Encouraging news was definitely not in short supply in the annual economic forecast of the Association of Bay Area Governments, the official regional city/county planning agency. ABAG noted that the 54,100 new jobs the Bay Area added in 2006 were more than one-third greater than predicted in last year’s forecast.
Last Thursday’s 2007-08 ABAG update projected 47,000 new jobs for each of the next two years, accompanied by steady growth in productivity, sales-tax revenue and commercial development. Inflation in the Bay Area is expected to rise less than 3 percent annually and will be outpaced by household incomes that gain 1 percent above price hikes each year.
Commercial occupancy rates rose in San Francisco and San Mateo counties, reversing the dot-com bust’s onset of empty offices. Retail sales growth in The City is projected at more than 7 percent annually and tourism is climbing. San Francisco’s restaurant comeback is particularly strong, with 11.6 percent third-quarter gains between 2004 and 2006.
Meanwhile, San Mateo County is benefiting from a diverse business climate that boosts job and industry growth, as large companies are moving into glossy newer office campuses such as Redwood City’s Pacific Shores Center and Daly City’s Pacific Plaza.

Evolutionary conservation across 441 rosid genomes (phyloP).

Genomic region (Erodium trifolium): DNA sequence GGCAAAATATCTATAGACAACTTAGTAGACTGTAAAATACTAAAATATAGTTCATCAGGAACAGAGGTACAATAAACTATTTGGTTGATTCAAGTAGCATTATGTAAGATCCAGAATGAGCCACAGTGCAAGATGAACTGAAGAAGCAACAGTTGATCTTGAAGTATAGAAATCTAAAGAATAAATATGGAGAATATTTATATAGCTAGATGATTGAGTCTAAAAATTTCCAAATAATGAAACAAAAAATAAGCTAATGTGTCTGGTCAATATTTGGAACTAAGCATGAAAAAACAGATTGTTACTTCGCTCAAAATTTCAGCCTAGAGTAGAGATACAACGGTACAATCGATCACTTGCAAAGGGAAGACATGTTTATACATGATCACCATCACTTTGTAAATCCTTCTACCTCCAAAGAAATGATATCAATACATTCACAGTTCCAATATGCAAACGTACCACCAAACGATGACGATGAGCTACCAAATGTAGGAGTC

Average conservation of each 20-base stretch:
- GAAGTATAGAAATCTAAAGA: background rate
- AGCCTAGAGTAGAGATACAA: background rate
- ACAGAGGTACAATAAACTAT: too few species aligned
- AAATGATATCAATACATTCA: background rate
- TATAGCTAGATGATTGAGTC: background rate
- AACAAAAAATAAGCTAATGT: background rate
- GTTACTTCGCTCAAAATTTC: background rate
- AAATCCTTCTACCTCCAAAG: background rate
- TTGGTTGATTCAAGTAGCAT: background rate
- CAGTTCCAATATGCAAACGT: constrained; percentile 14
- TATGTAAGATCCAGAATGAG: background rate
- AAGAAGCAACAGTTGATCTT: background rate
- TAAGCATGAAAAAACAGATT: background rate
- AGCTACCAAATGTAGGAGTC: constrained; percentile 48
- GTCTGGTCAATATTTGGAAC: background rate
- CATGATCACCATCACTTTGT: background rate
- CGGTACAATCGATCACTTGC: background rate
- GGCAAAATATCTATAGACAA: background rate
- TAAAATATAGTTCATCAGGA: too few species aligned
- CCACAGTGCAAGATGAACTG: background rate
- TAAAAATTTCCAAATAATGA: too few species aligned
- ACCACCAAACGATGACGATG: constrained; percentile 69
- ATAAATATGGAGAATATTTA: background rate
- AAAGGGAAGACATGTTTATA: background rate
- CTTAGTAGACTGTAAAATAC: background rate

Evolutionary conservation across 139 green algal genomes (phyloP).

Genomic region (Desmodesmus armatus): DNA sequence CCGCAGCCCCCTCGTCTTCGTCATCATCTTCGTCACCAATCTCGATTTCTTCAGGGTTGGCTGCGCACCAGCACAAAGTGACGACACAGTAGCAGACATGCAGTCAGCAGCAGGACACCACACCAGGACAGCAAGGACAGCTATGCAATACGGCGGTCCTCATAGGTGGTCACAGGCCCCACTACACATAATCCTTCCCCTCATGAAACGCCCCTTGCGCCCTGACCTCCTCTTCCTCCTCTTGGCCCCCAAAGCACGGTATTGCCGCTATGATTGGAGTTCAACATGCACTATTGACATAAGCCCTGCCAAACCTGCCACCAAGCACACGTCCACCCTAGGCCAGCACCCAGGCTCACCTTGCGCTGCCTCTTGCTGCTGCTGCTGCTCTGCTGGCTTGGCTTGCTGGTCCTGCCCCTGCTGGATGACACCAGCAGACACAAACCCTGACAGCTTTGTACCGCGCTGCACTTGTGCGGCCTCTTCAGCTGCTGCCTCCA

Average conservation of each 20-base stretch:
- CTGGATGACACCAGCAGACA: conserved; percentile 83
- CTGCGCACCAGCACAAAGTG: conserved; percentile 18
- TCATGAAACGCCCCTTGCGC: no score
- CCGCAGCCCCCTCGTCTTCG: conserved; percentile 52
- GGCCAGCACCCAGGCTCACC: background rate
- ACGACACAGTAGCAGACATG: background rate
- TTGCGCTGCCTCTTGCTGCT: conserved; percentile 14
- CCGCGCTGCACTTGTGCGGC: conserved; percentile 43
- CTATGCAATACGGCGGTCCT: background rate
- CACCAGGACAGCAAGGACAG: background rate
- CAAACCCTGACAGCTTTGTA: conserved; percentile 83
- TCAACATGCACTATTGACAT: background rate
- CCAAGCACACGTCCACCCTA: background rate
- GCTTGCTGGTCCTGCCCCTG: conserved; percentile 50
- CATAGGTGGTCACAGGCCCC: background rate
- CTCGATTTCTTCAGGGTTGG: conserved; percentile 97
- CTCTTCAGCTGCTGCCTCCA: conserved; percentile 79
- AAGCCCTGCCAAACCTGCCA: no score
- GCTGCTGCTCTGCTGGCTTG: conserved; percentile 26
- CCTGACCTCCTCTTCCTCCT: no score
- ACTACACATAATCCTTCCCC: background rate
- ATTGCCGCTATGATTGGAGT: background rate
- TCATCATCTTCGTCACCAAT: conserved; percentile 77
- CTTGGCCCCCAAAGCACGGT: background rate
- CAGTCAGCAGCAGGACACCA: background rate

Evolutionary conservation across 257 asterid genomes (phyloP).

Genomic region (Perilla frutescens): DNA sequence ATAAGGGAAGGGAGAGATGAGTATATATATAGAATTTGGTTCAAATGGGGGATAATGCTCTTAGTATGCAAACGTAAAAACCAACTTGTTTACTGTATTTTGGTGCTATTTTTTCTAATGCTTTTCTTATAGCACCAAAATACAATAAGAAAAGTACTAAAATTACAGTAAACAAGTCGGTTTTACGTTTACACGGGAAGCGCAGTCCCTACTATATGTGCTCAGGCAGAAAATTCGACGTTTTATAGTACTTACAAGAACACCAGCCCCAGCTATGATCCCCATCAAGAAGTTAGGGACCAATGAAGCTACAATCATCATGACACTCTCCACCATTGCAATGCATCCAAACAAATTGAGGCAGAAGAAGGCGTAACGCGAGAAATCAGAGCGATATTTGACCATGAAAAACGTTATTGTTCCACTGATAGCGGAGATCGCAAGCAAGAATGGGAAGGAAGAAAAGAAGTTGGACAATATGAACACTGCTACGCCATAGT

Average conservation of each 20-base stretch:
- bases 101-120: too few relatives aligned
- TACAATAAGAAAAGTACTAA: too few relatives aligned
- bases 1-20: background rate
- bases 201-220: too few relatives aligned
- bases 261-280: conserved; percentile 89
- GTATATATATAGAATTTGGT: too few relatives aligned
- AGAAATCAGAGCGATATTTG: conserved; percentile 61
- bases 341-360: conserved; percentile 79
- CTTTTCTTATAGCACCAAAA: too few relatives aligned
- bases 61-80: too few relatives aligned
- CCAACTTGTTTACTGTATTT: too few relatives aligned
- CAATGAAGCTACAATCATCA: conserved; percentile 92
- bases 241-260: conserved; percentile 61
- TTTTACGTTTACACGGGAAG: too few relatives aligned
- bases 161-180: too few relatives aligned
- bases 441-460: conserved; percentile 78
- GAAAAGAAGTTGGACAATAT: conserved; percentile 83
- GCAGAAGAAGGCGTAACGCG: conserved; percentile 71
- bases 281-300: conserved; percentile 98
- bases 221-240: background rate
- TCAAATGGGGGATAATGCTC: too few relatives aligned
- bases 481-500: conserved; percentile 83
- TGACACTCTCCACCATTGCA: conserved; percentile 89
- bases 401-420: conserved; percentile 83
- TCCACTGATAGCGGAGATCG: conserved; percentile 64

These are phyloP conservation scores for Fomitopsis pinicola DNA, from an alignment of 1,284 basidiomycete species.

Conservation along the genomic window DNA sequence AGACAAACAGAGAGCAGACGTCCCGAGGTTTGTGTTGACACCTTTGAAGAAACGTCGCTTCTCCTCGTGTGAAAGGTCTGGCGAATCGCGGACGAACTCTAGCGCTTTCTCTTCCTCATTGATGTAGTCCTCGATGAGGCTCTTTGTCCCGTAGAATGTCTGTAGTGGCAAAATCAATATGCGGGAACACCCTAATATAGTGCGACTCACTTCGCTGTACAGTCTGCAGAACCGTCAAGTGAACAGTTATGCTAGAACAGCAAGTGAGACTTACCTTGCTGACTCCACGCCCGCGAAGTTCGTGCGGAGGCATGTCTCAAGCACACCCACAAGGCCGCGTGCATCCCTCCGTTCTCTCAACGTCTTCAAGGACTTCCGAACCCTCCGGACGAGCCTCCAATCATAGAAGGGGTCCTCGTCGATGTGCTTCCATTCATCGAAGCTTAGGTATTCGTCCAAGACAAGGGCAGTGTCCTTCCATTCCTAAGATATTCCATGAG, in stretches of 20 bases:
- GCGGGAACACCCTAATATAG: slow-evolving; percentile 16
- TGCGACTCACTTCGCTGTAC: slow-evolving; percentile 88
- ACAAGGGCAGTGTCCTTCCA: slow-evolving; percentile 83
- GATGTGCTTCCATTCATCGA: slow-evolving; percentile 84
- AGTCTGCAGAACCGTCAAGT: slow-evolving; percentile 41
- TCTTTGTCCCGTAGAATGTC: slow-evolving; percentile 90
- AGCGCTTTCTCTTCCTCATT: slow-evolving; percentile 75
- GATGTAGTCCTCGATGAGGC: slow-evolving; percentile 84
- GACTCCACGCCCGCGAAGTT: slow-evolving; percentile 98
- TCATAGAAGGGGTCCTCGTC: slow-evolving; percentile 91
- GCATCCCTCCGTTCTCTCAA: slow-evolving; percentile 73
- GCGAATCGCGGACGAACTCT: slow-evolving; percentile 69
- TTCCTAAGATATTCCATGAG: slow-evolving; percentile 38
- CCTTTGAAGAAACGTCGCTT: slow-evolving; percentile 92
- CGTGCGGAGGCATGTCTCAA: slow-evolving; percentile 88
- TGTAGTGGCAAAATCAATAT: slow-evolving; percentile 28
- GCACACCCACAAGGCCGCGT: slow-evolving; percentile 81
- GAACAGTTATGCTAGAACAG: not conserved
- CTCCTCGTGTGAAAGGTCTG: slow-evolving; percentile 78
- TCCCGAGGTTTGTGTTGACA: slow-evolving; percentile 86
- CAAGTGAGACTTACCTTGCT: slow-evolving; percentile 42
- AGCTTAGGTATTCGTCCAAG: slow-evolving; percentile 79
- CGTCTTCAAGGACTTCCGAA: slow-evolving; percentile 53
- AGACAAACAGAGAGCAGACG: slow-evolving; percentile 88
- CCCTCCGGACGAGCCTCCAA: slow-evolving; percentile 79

Potential dark clouds on the horizon include uncertainty about gasoline prices, plus the drain on local government budgets from ballooning pension and health coverage obligations. But the major concern undoubtedly is the softening market for housing, with a slowdown in home sales, stagnating prices and a near-freeze of new residential construction.
Still, ABAG remains optimistic that pressures from the housing downturn will not be severe enough to drag down all the positive trends of the Bay Area economy. With consistent local demand preventing a major plunge in home prices, ABAG predicts that sales will turn around by 2008.
Despite all the reasons to be pleased by this revived growth of Bay Area prosperity, the recent roller-coaster years should have shown all of us that a booming regional economy is fragile at best. Success must be nurtured by sensible policies that support the growth of good jobs by encouraging business expansion instead of creating obstacles.
When the great economist Milton Friedman died last November, we suggested The City honor him by naming a street after him. Friedman and his wife, Rose, after all, had adopted San Francisco as their hometown three decades ago when he won the Nobel Prize for Economics. For much of the last century, Friedman’s influence was boundless, as country after country cast off socialist shackles and embraced free-market policies. There is progress to report: Today is Milton Friedman Day, so proclaimed by Gov. Arnold Schwarzenegger and by the Board of Supervisors. At 10 p.m., KQED has scheduled a splendid documentary on Friedman’s life and ideas, "The Power of Choice."